20. Black Stork, dead, Mgarr, 22.09. (Source: CABS)
    21. Black Stork, dead, Mizieb, 24.09. (Source: CABS)
    22. Black Storks, dead, Mdina + Zebugg, 24.09. (Source: CABS)
    23. Marsh Harrier, flew injured into trees and could not be recovered by ALE, Girgenti, 25.09. (Source: CABS)
    24. Lesser Kestrels, 1 Eleonara`s Falcon, shot down, Ghar Lapsi, 25.09. (Source: CABS)
    25. Marsh Harrier, dead, Luqa Airport, 28.09. (Source: CABS)

Conclusions

Goldfinch trapped in a net: since 2008 trapping of finches is prohibited on MaltaGoldfinch trapped in a net: since 2008 trapping of finches is prohibited on MaltaAt any one time CABS had a maximum of 6 operational teams deployed, each of which could reasonably cover well an area of 1-2 km². Birds shot down, injured or being chased at outside this area cannot be included in confirmed figures as they were either too distant, behind walls, on private property or were obscured by buildings or scrub. This amounts to some 10 km² operational area per period. Malta covers an area of 316 km², 60 % of which is used or suitable for hunting - say 200 km² in total. Teams were on operations on average for at least 10 hours a day.

CABS monitored intensively only some 5% of this area at any one time and recorded a total of 257 violations of bird protection and hunting regulations. A mathematical projection gives therefore a number of birds shot illegally across the whole area well into 4 figures.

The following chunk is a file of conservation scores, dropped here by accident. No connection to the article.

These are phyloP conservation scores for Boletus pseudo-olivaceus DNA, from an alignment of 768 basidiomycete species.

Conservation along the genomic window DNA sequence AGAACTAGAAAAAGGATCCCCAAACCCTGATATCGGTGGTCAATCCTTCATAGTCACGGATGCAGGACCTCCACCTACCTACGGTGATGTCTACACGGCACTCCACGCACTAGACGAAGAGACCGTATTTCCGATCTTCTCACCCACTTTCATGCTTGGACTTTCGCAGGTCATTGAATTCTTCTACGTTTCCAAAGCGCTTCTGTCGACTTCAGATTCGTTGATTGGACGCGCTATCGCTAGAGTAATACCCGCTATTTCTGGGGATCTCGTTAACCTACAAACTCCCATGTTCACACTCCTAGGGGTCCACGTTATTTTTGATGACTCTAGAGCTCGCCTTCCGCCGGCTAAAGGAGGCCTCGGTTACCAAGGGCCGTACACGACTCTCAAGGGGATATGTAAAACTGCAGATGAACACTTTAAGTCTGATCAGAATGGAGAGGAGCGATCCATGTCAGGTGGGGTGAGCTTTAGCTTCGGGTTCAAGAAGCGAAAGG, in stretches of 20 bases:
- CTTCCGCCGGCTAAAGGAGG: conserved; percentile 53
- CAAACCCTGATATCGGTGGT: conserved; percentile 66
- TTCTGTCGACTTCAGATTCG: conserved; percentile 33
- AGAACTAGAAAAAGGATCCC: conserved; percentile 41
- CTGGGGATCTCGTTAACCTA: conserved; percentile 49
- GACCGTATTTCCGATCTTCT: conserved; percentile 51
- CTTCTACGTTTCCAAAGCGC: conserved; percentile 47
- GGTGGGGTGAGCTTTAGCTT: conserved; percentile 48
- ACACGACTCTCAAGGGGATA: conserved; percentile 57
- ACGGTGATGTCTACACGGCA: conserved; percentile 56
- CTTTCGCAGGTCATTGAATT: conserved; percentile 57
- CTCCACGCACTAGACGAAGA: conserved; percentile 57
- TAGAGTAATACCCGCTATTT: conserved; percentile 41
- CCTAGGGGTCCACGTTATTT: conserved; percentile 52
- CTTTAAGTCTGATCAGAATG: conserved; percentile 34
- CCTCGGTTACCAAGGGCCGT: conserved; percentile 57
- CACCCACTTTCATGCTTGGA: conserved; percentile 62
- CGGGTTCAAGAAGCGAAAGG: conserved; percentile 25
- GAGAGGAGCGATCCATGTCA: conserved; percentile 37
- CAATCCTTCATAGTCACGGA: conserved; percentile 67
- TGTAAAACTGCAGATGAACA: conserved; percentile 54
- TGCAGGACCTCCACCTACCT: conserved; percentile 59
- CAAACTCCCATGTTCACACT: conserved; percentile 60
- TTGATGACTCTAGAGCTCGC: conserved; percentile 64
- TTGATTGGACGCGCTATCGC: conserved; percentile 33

Compared to the data collected by CABS in autumn 2007 the numbers of illegal electronic bird lures and shots heard after the afternonn curfew decreased significantly.

Our data do not include informations gathered during the Birdlife (BLM) raptor camp or by the Maltese authorities. We are convinced that our presence (as well as the presence of the A.L.E. and other birdwatchers from BLM Raptor camp) deterred numerous hunters from shooting at protected species and thus many birds were saved during the period we were on Malta.

Readers of this report can draw their own conclusions about the number of birds shot and killed or injured during the whole autumn migration period.

You can download our "Provisional analysis of bird crime related incidents 5 - 28 September 2008" as a PDFhere:

AttachmentSize
CABS_Malta_Camp_9_08_statistics.pdf53.44 KB